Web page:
FIG. 1 is a schematic fragmentary enlarged longitudinal vertical sectional view of the distal end of a deployable implantable defibrillation electrode constructed in accordance with the present invention and with the fixation structure thereof in a spring biased retracted position in solid lines and a partially extended position in phantom lines;
FIG. 2 is a schematic plan view of a first form of the deployed defibrillation electrode utilizing the fixation structure of FIG. 1;
FIG. 3 is a schematic plan view of a second form implantable defibrillation electrode in a deployed condition and wherein the fixation structure of FIG. 1 is incorporated in an intermediate length portion of the electrode at the proximal end of the deployable distal end;
FIG. 4 is a side elevational view of a modified form of implantable defibrillation electrode fixation structure with portions of the tubular body of the electrode broken away and illustrated in section, the fixation hook thereof being in a retracted, shielded condition;
FIG. 4A is a distal end view of the structure illustrated in FIG. 4 with alternate positions of the fixation hook shown in phantom lines;
FIG. 4B is a fragmentary elevational view similar to FIG. 4 with the fixation hook being disposed in a fully extended position;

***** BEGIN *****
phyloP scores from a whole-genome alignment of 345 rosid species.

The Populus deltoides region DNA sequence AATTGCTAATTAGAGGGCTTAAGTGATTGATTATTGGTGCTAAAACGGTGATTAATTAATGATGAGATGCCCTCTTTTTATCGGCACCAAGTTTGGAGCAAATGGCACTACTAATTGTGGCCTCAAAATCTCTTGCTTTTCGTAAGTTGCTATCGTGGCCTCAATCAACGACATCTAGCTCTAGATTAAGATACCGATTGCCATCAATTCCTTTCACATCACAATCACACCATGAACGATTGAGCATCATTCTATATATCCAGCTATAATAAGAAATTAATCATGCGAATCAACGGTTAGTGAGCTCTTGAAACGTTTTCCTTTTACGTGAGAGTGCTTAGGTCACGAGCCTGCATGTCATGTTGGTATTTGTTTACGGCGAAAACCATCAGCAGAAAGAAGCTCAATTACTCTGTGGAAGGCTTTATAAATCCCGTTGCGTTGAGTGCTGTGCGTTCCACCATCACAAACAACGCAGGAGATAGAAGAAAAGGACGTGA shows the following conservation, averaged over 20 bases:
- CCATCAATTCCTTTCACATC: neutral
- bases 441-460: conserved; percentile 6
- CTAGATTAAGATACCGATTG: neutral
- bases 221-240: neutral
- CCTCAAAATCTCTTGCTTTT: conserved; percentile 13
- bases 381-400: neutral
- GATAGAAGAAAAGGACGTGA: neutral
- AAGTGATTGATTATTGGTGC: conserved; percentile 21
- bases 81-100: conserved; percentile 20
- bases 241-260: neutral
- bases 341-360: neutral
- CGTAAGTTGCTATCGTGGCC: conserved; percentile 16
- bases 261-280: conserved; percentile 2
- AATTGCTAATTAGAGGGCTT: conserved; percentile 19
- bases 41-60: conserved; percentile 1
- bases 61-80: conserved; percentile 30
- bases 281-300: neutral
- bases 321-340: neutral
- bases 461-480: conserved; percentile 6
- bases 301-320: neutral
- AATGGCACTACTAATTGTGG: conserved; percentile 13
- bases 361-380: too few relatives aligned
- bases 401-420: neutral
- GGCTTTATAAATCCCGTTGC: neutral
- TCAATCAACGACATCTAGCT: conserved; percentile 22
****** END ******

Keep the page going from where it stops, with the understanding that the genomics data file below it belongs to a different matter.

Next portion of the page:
FIG. 5 is a schematic fragmentary enlarged longitudinal vertical sectional view similar to FIG. 1, but illustrating a third form of fixation device;
FIG. 6 is a fragmentary top plan view of the fixation device shown in FIG. 5,;
FIG. 7 is a fragmentary top plan view similar to FIG. 6, but illustrating a double hook form of the device shown in FIG. 6.; and
FIG. 8 is a schematic fragmentary enlarged longitudinal vertical sectional view similar to FIG. 5, but illustrating fifth form of fixation device incorporating a reverse swingable hook.
Referring now more specifically to FIGS. 1 and 2 of the drawings, there may be seen an internally deployable electrocatheter referred to in general by the reference numeral 10 employing a deployable distal end portion 12 and a proximal end portion 14.